Each investment metric has strengths and limitations. For example, the simple payback time indicates the time required to recover the investment, but it ignores any benefits that may occur after the payback time, so measures offering many years of benefits appear no better than short-lived ones. A common drawback of these investment metrics is that the price of energy must be assumed. If the energy price changes, then the payback time must be recalculated.

The CCE spreads the investment over the lifetime of the measure into equal annual payments with the familiar capital recovery factor. The annual payment is then divided by the annual energy savings to yield a cost of saving a unit of energy. It is calculated using the following formula: where I is the investment or cost of the measure; ΔE is the energy savings (per year); d is the real discount rate; n is lifetime of measure.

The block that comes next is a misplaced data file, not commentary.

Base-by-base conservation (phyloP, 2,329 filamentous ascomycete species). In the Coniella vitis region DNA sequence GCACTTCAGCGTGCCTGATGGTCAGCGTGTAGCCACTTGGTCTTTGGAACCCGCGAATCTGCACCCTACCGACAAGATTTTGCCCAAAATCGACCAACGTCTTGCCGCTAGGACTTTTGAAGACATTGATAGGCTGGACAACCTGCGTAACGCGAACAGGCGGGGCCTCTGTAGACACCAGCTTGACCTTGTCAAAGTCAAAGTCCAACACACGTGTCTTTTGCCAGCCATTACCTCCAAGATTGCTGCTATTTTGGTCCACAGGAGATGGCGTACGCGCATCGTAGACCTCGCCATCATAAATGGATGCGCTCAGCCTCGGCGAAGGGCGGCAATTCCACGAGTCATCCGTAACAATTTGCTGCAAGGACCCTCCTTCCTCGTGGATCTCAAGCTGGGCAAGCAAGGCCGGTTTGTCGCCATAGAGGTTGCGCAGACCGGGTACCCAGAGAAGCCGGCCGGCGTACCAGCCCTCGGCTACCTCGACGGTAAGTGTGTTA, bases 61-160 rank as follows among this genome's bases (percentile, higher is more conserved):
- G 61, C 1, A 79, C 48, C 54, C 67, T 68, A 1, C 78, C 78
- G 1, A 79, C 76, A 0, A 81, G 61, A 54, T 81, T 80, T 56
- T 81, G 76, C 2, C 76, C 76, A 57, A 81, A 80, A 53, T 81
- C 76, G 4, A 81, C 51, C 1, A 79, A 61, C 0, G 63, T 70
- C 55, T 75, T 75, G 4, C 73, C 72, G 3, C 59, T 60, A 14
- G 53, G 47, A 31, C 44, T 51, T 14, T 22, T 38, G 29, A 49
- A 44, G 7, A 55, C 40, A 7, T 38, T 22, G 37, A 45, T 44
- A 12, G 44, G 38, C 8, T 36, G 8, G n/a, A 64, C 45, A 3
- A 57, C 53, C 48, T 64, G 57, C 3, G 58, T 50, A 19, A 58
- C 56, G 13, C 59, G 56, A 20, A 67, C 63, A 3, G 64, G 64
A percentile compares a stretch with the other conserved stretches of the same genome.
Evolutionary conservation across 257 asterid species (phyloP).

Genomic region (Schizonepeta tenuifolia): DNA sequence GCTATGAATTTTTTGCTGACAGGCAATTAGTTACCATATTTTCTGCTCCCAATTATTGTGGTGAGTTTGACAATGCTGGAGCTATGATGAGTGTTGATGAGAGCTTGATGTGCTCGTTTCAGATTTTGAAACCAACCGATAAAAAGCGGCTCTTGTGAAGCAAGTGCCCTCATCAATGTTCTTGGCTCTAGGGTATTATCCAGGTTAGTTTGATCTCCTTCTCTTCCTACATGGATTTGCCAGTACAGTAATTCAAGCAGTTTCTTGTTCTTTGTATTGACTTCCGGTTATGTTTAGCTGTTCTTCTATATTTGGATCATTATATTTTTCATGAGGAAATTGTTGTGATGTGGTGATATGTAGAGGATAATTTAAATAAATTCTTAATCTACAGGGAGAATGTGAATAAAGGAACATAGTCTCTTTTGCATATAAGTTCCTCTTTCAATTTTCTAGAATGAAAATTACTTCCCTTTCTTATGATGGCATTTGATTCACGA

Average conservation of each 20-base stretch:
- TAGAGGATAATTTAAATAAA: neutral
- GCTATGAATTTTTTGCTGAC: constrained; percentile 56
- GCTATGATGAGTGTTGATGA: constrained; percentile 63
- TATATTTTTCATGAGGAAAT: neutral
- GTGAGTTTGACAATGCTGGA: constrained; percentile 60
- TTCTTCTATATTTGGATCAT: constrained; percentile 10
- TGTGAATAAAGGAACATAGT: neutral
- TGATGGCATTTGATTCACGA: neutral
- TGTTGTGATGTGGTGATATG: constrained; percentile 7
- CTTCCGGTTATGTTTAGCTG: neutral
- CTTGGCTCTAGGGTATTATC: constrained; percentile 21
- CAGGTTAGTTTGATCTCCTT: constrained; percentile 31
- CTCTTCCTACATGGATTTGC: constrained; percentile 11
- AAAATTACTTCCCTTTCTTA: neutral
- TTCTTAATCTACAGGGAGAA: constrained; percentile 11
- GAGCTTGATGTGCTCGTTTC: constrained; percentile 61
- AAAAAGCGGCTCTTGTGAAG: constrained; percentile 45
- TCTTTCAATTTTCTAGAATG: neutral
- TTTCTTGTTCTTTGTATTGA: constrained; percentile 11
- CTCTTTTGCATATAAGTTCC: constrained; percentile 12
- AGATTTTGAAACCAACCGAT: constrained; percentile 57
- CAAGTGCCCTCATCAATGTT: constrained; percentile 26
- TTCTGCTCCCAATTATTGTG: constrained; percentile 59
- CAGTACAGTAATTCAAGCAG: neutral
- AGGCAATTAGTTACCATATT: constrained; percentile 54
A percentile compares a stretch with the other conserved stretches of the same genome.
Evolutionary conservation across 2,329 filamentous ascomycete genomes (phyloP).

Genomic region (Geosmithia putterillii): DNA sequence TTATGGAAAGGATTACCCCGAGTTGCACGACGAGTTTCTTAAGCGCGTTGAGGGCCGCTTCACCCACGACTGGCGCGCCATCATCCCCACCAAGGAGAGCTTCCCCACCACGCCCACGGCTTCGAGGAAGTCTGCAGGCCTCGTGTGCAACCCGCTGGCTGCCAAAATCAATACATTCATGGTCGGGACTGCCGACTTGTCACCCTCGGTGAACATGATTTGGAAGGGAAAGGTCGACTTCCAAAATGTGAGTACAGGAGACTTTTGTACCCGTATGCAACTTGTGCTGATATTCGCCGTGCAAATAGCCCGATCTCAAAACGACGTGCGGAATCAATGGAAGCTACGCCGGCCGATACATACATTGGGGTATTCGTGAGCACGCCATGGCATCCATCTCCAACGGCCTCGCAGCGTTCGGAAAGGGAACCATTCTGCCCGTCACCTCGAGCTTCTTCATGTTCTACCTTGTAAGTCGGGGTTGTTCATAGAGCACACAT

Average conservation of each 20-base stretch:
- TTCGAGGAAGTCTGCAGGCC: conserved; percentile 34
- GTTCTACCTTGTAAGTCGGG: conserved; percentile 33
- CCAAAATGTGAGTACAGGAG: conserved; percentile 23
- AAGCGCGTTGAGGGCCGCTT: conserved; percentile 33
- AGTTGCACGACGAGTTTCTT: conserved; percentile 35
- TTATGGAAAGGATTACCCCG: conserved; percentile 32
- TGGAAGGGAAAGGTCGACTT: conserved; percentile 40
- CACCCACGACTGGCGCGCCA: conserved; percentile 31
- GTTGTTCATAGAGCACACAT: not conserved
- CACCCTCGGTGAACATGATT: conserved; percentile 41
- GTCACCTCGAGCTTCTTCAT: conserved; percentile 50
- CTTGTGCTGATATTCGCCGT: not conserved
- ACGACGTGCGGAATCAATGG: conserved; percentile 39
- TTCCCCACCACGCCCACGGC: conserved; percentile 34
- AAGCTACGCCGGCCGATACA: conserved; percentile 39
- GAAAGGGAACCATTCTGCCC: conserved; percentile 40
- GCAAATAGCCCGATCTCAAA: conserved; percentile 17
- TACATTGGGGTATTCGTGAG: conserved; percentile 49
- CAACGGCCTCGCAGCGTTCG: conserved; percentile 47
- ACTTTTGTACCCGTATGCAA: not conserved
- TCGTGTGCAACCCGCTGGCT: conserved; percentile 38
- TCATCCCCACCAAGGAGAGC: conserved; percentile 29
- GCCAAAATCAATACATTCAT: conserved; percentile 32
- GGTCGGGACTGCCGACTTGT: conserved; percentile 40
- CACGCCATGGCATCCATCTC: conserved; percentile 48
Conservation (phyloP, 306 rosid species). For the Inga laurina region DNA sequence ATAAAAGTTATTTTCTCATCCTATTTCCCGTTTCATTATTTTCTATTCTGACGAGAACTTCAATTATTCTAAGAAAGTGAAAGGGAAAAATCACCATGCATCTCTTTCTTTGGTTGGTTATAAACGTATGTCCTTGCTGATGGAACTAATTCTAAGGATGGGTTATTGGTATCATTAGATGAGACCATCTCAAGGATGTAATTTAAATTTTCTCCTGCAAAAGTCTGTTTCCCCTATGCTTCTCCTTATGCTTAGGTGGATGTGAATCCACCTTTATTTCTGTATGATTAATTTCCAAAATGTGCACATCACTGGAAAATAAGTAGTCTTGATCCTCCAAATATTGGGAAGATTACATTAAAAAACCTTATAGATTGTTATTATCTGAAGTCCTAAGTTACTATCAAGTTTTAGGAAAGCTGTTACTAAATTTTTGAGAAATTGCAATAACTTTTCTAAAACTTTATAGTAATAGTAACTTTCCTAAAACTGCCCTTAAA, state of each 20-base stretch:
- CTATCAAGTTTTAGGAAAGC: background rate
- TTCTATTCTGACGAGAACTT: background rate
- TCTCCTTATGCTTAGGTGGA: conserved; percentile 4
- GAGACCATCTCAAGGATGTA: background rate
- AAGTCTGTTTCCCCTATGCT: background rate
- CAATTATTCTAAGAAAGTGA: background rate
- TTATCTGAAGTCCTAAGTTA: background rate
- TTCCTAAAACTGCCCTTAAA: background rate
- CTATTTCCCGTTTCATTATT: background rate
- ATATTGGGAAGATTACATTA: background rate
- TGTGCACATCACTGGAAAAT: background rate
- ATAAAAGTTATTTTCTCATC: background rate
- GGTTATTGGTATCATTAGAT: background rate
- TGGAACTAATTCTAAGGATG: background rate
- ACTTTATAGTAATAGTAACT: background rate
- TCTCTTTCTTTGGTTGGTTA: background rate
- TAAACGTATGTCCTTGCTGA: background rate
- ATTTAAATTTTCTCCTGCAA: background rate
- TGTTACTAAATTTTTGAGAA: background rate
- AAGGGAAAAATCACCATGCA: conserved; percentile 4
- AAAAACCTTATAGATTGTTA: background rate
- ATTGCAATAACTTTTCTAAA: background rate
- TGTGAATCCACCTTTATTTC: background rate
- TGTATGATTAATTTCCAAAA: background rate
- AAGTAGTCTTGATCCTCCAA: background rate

The CCE is expressed in the same units as the cost and the energy savings. For example, if the investment is entered in dollars and the savings are in gigajoules (GJ), then the CCE will have the units \$/GJ.

For example a consumer wishes to buy a new refrigerator. The high-efficiency model (offering services identical to the standard model) costs \$60 more but uses 400 kWh/year less electricity. The consumer expects to keep the refrigerator for ten years and has a discount rate of 5 percent. The cost of conserved energy in this case is calculated as follows: Here of the cost of conserving a kilowatt hour is much less than the typical residential electricity price \$0.08/kWh.